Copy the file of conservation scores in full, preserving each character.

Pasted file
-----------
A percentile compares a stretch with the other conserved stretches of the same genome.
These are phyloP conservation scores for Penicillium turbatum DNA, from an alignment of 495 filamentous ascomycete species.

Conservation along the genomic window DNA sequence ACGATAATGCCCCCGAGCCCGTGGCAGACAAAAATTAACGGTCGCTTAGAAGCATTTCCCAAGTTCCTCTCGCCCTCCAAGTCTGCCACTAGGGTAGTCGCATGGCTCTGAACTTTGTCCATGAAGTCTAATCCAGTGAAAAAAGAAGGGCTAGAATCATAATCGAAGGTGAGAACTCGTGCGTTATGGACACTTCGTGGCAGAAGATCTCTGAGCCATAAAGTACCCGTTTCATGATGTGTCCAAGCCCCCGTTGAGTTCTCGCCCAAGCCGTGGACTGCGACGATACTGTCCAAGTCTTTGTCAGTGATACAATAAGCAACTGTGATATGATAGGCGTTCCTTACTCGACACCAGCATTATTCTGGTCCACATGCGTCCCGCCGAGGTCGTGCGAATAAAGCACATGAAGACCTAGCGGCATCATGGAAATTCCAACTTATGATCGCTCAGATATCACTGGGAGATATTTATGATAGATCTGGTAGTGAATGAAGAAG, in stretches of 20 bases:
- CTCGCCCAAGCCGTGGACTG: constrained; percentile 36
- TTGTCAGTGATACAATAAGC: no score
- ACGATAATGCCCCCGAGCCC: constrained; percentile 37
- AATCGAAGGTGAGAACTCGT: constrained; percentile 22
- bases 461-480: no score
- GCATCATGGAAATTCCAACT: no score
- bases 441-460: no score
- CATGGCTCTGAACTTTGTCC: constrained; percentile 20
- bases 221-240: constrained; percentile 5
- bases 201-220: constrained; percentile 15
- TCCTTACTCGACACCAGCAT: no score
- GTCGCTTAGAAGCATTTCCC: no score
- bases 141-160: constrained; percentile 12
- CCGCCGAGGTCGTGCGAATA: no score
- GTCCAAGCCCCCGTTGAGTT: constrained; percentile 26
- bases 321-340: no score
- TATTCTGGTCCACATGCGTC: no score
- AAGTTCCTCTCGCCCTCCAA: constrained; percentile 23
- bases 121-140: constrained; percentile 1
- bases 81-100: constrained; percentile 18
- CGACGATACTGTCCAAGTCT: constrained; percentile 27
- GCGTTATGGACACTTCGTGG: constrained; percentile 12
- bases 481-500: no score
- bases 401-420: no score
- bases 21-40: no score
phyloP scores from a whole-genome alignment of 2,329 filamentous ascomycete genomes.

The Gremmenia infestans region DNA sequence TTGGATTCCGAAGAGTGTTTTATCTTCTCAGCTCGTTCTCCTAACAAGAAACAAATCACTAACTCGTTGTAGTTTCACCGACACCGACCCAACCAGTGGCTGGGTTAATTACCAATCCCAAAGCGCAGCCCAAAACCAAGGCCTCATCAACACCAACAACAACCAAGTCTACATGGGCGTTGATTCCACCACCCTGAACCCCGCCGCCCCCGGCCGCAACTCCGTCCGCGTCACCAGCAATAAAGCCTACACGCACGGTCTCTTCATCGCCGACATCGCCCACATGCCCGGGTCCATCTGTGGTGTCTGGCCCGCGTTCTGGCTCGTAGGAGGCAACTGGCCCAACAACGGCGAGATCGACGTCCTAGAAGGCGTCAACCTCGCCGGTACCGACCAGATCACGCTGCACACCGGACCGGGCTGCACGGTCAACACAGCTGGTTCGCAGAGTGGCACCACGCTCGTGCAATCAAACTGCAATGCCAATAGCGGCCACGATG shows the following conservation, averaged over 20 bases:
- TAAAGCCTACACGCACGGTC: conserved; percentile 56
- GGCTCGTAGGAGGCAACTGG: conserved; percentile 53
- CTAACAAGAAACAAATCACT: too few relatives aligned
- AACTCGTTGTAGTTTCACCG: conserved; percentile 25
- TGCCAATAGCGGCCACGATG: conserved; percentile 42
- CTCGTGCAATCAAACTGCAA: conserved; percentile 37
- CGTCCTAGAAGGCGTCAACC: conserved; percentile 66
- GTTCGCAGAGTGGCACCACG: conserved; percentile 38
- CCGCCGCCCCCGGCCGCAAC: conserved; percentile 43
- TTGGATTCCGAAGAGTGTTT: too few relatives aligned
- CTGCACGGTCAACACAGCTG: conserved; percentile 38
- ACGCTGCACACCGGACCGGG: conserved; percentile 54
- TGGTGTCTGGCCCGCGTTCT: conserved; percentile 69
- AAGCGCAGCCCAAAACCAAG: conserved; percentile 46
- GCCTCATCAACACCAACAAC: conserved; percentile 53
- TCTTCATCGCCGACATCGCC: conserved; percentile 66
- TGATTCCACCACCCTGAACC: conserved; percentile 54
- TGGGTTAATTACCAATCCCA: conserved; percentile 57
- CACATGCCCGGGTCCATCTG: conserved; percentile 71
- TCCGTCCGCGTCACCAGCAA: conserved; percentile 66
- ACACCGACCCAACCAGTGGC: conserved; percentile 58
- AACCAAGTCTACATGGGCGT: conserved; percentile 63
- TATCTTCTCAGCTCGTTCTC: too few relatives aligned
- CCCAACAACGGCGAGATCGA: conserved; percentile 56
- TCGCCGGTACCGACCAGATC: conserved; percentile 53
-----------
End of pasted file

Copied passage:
A percentile compares a stretch with the other conserved stretches of the same genome.
These are phyloP conservation scores for Penicillium turbatum DNA, from an alignment of 495 filamentous ascomycete species.

Conservation along the genomic window DNA sequence ACGATAATGCCCCCGAGCCCGTGGCAGACAAAAATTAACGGTCGCTTAGAAGCATTTCCCAAGTTCCTCTCGCCCTCCAAGTCTGCCACTAGGGTAGTCGCATGGCTCTGAACTTTGTCCATGAAGTCTAATCCAGTGAAAAAAGAAGGGCTAGAATCATAATCGAAGGTGAGAACTCGTGCGTTATGGACACTTCGTGGCAGAAGATCTCTGAGCCATAAAGTACCCGTTTCATGATGTGTCCAAGCCCCCGTTGAGTTCTCGCCCAAGCCGTGGACTGCGACGATACTGTCCAAGTCTTTGTCAGTGATACAATAAGCAACTGTGATATGATAGGCGTTCCTTACTCGACACCAGCATTATTCTGGTCCACATGCGTCCCGCCGAGGTCGTGCGAATAAAGCACATGAAGACCTAGCGGCATCATGGAAATTCCAACTTATGATCGCTCAGATATCACTGGGAGATATTTATGATAGATCTGGTAGTGAATGAAGAAG, in stretches of 20 bases:
- CTCGCCCAAGCCGTGGACTG: constrained; percentile 36
- TTGTCAGTGATACAATAAGC: no score
- ACGATAATGCCCCCGAGCCC: constrained; percentile 37
- AATCGAAGGTGAGAACTCGT: constrained; percentile 22
- bases 461-480: no score
- GCATCATGGAAATTCCAACT: no score
- bases 441-460: no score
- CATGGCTCTGAACTTTGTCC: constrained; percentile 20
- bases 221-240: constrained; percentile 5
- bases 201-220: constrained; percentile 15
- TCCTTACTCGACACCAGCAT: no score
- GTCGCTTAGAAGCATTTCCC: no score
- bases 141-160: constrained; percentile 12
- CCGCCGAGGTCGTGCGAATA: no score
- GTCCAAGCCCCCGTTGAGTT: constrained; percentile 26
- bases 321-340: no score
- TATTCTGGTCCACATGCGTC: no score
- AAGTTCCTCTCGCCCTCCAA: constrained; percentile 23
- bases 121-140: constrained; percentile 1
- bases 81-100: constrained; percentile 18
- CGACGATACTGTCCAAGTCT: constrained; percentile 27
- GCGTTATGGACACTTCGTGG: constrained; percentile 12
- bases 481-500: no score
- bases 401-420: no score
- bases 21-40: no score
phyloP scores from a whole-genome alignment of 2,329 filamentous ascomycete genomes.

The Gremmenia infestans region DNA sequence TTGGATTCCGAAGAGTGTTTTATCTTCTCAGCTCGTTCTCCTAACAAGAAACAAATCACTAACTCGTTGTAGTTTCACCGACACCGACCCAACCAGTGGCTGGGTTAATTACCAATCCCAAAGCGCAGCCCAAAACCAAGGCCTCATCAACACCAACAACAACCAAGTCTACATGGGCGTTGATTCCACCACCCTGAACCCCGCCGCCCCCGGCCGCAACTCCGTCCGCGTCACCAGCAATAAAGCCTACACGCACGGTCTCTTCATCGCCGACATCGCCCACATGCCCGGGTCCATCTGTGGTGTCTGGCCCGCGTTCTGGCTCGTAGGAGGCAACTGGCCCAACAACGGCGAGATCGACGTCCTAGAAGGCGTCAACCTCGCCGGTACCGACCAGATCACGCTGCACACCGGACCGGGCTGCACGGTCAACACAGCTGGTTCGCAGAGTGGCACCACGCTCGTGCAATCAAACTGCAATGCCAATAGCGGCCACGATG shows the following conservation, averaged over 20 bases:
- TAAAGCCTACACGCACGGTC: conserved; percentile 56
- GGCTCGTAGGAGGCAACTGG: conserved; percentile 53
- CTAACAAGAAACAAATCACT: too few relatives aligned
- AACTCGTTGTAGTTTCACCG: conserved; percentile 25
- TGCCAATAGCGGCCACGATG: conserved; percentile 42
- CTCGTGCAATCAAACTGCAA: conserved; percentile 37
- CGTCCTAGAAGGCGTCAACC: conserved; percentile 66
- GTTCGCAGAGTGGCACCACG: conserved; percentile 38
- CCGCCGCCCCCGGCCGCAAC: conserved; percentile 43
- TTGGATTCCGAAGAGTGTTT: too few relatives aligned
- CTGCACGGTCAACACAGCTG: conserved; percentile 38
- ACGCTGCACACCGGACCGGG: conserved; percentile 54
- TGGTGTCTGGCCCGCGTTCT: conserved; percentile 69
- AAGCGCAGCCCAAAACCAAG: conserved; percentile 46
- GCCTCATCAACACCAACAAC: conserved; percentile 53
- TCTTCATCGCCGACATCGCC: conserved; percentile 66
- TGATTCCACCACCCTGAACC: conserved; percentile 54
- TGGGTTAATTACCAATCCCA: conserved; percentile 57
- CACATGCCCGGGTCCATCTG: conserved; percentile 71
- TCCGTCCGCGTCACCAGCAA: conserved; percentile 66
- ACACCGACCCAACCAGTGGC: conserved; percentile 58
- AACCAAGTCTACATGGGCGT: conserved; percentile 63
- TATCTTCTCAGCTCGTTCTC: too few relatives aligned
- CCCAACAACGGCGAGATCGA: conserved; percentile 56
- TCGCCGGTACCGACCAGATC: conserved; percentile 53